BY ANNA ARCO
POPE BENEDICT could face security threats during his visit to Nazareth later this month, Israel’s domestic intelligence service, Shin Bet, has said.
The Vatican has been warned not to use the open popemobile for Benedict XVI’s visit to the city amid fears that it is not safe enough to withstand a terrorist attack. According to the Israeli daily Ha’aretz, the Shin Bet has asked the Vatican to reconsider using the glass-enclosed white Mercedes Benz in the city where Jesus spent his childhood. Nazareth has a predominantly Arab population which is approximately 30 per cent Christian and 68 per cent Muslim.
Shin Bet fears the possibility of a radical Islamic attack on the Holy Father. It cited the appearance of pamphlets being circulated in the north which have supposedly called for demonstrations during the Pope’s visit. Other pamphlets by radical Islamists in the region allegedly call for acts of violence in protest at the Pope’s visit.
The visit takes place on May 14, a significant date for the city’s Arab population as it marks the day on which Palestinians commemorate the 1948 war between Palestinians and Israelis which marked the beginning of Palestine’s loss of power. The security agency is anticipating riots in the West Bank. Ha’aretz said the Holy See had hoped Benedict XVI would be able to use the popemobile in Nazareth in order to be closer to the faithful who are expected to come. The Vatican is said to be aware of the security issues and is working on a solution together with the Israelis.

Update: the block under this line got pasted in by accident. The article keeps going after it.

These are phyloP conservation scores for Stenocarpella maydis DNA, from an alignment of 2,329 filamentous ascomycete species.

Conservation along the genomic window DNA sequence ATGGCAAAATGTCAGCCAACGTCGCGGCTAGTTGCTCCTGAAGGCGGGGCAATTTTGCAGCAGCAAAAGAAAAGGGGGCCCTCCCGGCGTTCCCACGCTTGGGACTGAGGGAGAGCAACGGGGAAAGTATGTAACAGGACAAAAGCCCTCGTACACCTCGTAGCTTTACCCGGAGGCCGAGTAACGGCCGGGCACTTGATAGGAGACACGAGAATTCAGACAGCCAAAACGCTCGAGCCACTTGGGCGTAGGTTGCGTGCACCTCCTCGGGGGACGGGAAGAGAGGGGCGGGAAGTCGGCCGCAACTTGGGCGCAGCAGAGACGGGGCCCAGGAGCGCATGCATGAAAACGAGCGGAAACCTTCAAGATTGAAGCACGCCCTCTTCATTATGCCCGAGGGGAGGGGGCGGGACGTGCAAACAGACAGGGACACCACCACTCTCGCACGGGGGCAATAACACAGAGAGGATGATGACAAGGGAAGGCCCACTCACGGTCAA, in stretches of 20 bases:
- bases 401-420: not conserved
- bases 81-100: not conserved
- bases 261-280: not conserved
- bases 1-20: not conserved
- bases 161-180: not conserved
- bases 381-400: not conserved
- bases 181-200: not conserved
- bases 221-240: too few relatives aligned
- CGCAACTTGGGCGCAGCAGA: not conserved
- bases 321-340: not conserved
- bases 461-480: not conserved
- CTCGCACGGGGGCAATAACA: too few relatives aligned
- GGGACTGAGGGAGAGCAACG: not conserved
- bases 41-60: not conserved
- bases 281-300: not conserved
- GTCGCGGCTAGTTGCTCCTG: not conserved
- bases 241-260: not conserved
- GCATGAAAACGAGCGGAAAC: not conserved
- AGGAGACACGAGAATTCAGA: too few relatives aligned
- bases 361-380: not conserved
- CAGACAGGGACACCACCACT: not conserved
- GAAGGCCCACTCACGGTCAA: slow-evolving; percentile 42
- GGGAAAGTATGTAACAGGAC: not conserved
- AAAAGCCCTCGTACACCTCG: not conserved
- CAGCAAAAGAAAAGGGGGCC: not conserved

Benedict XVI makes his first visit to the Middle East as Pope next week, landing in Jordan on May 10 before arriving in Israel where he will stay for four days. His itinerary includes a trip to the Church of the Nativity in Bethlehem, a visit to the Palestinian Authority and meetings with Prime Minister Benjamin Netanyahu and President Shimon Peres. He will also visit the Yad Vashem memorial.
Palestinian Christians were putting pressure on the Pope to visit Gaza during his stay in Israel, but the Vatican has dismissed this because of security fears, to the disappointment of Israeli Christians.
Earlier this year the visit seemed in jeopardy when Pope Benedict’s lifted the excommunications of four Lefebvrist bishops including one who denied the Holocaust, angering Jewish group. But the Pope took steps to repair JewishCatholic dialogue.
Pope John Paul II visited Israel in 2000. He was the first Pope to visit a synagogue in Rome in 1986 and established diplomatic relations with Israel in 1994.